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November 1966

Anesthesia From Colonial Times.

Arch Intern Med. 1966;118(5):513-514. doi:10.1001/archinte.1966.00290170101031

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In this concise (68 pages) and well illustrated monograph, Jim Eckenhoff has done an admirable job of correlating the development of the specialty of anesthesia with the development of the School of Medicine of the University of Pennsylvania. With understandable and defensible, although at times a somewhat overweening account of the role of the school and university, Jim has interwoven the personalities, the attitudes, the scientific evidence, and the prejudices of the years involved in the development of the Department of Anesthesia into an absorbing story.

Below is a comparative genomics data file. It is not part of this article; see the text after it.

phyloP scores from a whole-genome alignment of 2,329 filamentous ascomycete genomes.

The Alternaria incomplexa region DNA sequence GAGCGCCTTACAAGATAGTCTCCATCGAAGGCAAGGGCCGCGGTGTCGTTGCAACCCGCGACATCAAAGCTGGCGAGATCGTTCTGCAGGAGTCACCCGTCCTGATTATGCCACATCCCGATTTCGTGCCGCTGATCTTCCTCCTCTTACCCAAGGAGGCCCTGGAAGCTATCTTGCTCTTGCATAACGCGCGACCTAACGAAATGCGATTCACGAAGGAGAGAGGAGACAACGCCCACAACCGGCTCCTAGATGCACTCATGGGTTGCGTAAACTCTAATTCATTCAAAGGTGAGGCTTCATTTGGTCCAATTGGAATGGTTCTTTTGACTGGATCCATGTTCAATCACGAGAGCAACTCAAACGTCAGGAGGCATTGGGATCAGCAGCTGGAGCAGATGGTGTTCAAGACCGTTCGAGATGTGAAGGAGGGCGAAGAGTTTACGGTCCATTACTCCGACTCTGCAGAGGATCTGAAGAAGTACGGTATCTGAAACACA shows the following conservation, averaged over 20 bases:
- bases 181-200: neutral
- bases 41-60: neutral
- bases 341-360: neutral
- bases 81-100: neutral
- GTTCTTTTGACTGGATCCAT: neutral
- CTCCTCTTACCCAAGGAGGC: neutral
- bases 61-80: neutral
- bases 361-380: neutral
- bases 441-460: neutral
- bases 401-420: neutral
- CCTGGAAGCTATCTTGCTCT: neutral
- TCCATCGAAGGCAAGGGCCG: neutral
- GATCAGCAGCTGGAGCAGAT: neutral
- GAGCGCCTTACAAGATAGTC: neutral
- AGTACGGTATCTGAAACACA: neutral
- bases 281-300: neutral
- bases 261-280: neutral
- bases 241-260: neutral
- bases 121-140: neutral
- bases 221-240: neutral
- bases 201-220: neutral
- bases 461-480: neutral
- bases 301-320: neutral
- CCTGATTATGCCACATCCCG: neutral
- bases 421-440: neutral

I was impressed with the active part played by members of the faculty of the University of Pennsylvania in "investigations" on the actions of ether and nitrous oxide prior to the introduction of these agents into clinical use. It is always intriguing to note the perspicacity of early scientists and how close they came to being responsible for important contributions in the field of

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